• For what it’s worth, the K Fee machine also takes capsules designed for the Caffitaly machines available from Woolies; Lavazzo, Gloria Jean and Woolworths Select.

    • Hope you are right about these alternatives because I’m down to my last 4 days of Expressi pods & Aldi tell me they don’t do online sales & have no plans to open a store any closer than the current 250kms.
      But then I guess it doesn’t matter if they don’t work, because either way – as I said to the customer service person at Aldi, “it looks like the machine is just going to be an expensive paper weight”.

  • I have bought the Nespress for my mother and now I also use the Aldi’s at work…

    And briefly, you get what you paid for!

    While both Adli’s machine and pods are cheaper, so is the quality!!
    For instance, I find it annoying the cup tray is much lower on Aldi’s and therefore there’s coffee spills everywhere when you pour a short black into an espresso cup.

    And although this is not a major issue, for a bloke, who doesn’t use a kitchen bench often, other than when pouring a coffee, I find all that bench wiping simply annoying and unnecessary – On the Nespress’, the tray lifts up to allow room for taller cups and drops down automatically as soon you remove the (tall) cup.
    Again, not a performance issue, but rather a design feature, but here (on the Nespress’) there’s no coffee spilling all over the bench when I pour a short black into a tiny ristretto cup, which is what I do 95% of the times.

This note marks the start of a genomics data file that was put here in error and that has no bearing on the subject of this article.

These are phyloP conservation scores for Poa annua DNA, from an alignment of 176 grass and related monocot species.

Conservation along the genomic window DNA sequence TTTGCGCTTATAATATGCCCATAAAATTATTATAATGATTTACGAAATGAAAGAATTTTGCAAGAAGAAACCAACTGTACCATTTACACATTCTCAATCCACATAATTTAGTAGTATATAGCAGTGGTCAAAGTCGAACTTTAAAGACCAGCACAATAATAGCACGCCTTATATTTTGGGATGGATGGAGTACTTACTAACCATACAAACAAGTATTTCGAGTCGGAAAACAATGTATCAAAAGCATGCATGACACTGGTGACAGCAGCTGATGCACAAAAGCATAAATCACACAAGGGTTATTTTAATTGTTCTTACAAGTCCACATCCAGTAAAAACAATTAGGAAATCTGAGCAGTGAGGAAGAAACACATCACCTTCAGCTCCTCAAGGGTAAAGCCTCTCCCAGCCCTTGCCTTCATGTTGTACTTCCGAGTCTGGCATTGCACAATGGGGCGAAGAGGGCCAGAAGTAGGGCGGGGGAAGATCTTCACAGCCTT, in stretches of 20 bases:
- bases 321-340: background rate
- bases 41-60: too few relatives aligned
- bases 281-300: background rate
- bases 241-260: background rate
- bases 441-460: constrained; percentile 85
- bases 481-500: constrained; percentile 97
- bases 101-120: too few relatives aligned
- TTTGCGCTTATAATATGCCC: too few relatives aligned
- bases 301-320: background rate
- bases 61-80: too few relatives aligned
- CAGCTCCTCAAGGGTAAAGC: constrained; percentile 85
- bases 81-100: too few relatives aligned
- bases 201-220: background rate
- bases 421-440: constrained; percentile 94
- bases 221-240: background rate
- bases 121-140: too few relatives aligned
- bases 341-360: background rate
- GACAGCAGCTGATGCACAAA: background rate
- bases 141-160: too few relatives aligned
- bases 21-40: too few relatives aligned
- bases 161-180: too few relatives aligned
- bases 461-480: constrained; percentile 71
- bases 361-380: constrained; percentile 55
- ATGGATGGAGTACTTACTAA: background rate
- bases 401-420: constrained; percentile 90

Although the Aldi machine is much newer (only a few months old) it has now stopped working efficiently. And I can only pour a coffee out of the 3rd button at the bottom, which, in reality is supposed to pour only hot water!
    Again, here, the Nespress has simpler way of doing things – you either press button №1 for a short coffee or button №2 for a long one!

    Oh, and also, not to mention the HUGE variety of Nespress coffee pods available, I also use 3 or 4 other 3rd party coffee pods on the Nespress machine (one of them is from a supermarket brand – Aldi’s competitor) So the possibilities on the Nespress, are a lot more unlimited, really.

  • Lift the lever and take out the drip tray. Shine a bright light down through the top so you can see the stuck pod. Get a short sharp knife like a paring knife and go in through the drip tray opening, put the point just under the flange on the pod, and carefully lever it out. Might take a few goes but it works. Then go to Aldi and get the right pods (it worked for me).

  • Café quality makes no sense, café in french means coffee, so if it’s not coffee quality, what is it. Maybe a better way of putting it is saying “café shop quality”. Also saying Café coffee is saying coffee twice but in french then english… maybe I’m over analyzing the definition of café.

    Other than my little rant, I find the coffee not too bad, although one thing I wished Aldi would sell is sample boxes with range of different pods so that we can find the ones we like.